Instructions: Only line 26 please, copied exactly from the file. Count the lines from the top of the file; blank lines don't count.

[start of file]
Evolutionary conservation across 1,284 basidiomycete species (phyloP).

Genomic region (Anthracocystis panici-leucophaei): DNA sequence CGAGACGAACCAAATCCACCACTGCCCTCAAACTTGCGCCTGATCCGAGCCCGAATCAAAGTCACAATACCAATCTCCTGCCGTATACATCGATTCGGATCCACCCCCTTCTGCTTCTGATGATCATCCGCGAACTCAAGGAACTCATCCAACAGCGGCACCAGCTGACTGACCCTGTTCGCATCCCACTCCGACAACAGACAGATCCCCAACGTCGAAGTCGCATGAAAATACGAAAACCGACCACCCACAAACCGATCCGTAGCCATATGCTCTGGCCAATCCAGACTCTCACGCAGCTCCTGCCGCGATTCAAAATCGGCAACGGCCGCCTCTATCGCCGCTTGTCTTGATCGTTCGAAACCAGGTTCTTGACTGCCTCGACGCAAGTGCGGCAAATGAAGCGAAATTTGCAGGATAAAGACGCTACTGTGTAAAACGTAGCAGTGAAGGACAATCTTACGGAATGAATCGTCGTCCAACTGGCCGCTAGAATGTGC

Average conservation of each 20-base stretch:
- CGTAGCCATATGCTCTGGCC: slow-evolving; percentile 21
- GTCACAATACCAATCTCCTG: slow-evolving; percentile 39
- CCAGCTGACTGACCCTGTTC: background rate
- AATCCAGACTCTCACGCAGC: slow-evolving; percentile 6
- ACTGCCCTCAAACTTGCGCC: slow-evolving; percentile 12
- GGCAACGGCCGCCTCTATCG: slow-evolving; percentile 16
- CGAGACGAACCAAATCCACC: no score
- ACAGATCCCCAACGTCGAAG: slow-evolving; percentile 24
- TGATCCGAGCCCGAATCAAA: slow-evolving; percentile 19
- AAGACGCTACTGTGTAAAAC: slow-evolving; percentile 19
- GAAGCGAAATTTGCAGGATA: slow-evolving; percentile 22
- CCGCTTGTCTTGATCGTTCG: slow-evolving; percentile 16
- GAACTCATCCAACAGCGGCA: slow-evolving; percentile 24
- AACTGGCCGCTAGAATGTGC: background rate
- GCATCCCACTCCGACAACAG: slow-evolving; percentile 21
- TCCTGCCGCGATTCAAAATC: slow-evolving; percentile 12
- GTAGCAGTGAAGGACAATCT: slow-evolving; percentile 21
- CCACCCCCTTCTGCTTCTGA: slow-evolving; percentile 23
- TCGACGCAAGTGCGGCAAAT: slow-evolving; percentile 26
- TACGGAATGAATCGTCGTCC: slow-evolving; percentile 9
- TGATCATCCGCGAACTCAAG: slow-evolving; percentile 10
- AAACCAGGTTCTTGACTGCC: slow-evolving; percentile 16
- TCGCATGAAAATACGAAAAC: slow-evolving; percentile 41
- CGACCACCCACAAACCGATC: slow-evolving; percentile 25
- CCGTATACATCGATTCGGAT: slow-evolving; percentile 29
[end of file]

- TCGCATGAAAATACGAAAAC: slow-evolving; percentile 41